It was an English medical professor—some 400 years ago—who first made that observation about arteries and aging. –some 400 years ago. But it’s never been more true or relevant than now. When it comes to aging, you really can judge people by their arteries.
Everyone knows that the cardiovascular system is a key to being healthy and living long, but most people mistakenly focus on the cardio part—the heart—when it’s the vascular they should be most concerned with. That’s because it’s impossible to have a healthy heart without taking care of the blood vessels. Keep the arteries healthy and the heart will follow suit. This becomes ever more vital the older we get. The greatest risk factor for cardiovascular disease isn’t smoking or being overweight or having high cholesterol. It’s age.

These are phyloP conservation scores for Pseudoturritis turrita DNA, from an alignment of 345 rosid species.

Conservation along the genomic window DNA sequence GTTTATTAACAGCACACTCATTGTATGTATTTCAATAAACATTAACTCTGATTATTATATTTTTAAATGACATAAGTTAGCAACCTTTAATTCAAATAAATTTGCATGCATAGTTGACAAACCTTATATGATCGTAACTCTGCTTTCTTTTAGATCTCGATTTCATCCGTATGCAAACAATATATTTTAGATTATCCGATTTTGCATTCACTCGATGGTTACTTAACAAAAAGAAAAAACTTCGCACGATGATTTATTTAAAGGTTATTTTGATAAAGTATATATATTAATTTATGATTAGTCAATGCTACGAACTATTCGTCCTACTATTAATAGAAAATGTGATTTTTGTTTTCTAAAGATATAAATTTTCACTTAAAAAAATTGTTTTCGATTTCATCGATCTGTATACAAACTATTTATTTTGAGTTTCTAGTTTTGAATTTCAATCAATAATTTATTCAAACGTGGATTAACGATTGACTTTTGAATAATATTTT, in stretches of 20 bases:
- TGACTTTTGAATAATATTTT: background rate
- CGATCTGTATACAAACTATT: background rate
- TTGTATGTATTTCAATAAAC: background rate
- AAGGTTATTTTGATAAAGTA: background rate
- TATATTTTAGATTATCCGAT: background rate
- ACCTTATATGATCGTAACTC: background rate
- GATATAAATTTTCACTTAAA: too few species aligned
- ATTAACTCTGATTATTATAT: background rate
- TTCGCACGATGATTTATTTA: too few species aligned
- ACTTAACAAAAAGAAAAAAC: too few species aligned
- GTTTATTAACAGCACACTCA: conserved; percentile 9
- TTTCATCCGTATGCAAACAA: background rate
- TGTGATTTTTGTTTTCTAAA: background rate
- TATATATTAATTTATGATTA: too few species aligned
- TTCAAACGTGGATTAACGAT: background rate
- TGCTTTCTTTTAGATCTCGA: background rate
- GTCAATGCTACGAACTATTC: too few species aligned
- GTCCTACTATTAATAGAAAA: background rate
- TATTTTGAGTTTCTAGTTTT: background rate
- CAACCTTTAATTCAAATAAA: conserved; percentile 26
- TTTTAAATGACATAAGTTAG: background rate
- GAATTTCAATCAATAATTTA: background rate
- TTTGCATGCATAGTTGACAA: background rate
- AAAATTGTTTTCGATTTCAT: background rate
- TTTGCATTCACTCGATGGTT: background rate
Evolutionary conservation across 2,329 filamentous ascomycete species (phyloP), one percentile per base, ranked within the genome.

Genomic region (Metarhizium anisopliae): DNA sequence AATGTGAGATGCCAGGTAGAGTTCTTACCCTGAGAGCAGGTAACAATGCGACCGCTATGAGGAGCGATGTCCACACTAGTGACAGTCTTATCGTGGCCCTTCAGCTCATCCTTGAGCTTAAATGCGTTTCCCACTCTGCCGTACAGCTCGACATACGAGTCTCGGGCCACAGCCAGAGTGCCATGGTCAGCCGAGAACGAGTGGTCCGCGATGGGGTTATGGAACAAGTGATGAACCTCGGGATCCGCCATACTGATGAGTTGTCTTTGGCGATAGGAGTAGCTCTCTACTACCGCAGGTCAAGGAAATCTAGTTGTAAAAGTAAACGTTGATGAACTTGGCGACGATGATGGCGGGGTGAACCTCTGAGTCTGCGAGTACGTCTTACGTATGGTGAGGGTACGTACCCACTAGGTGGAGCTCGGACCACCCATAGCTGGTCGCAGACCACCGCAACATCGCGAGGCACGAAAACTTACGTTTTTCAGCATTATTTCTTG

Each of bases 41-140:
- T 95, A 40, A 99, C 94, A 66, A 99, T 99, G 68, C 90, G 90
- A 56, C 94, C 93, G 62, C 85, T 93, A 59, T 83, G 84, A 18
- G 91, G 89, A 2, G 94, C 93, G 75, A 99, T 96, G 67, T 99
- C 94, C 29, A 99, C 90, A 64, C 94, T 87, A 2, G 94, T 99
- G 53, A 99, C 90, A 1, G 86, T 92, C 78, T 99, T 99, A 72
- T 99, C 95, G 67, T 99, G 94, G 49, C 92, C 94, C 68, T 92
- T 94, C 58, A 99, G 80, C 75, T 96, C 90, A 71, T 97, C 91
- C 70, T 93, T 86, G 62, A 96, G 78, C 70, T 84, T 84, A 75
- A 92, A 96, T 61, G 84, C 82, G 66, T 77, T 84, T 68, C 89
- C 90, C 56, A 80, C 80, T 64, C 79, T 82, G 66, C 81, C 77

It comes down to this basic fact of human physiology: The walls of our large arteries, particularly the aorta, thicken, stiffen and dilate as we get older. That’s a bad thing for healthy blood flow and increases our risk of heart disease and stroke. So that’s what we measure as a primary biomarker of aging.
Knowing how stiff your arteries are will give you more vital information about how well you are aging than your blood pressure, cholesterol or blood sugar, the basic elements of a typical routine physical.
Even if you had a more thorough workup–an electrocardiogram to screen for irregularities in heart rhythm, or an ultrasound display of heart action called an echocardiogram, or even a stress test to detect hidden abnormalities—your doctor could pronounce you in perfect health by traditional standards without measuring, let alone addressing, the single biggest cause of heart failure and stroke: The unseen stiffening of the large arteries that all normal, healthy adults undergo as they get older.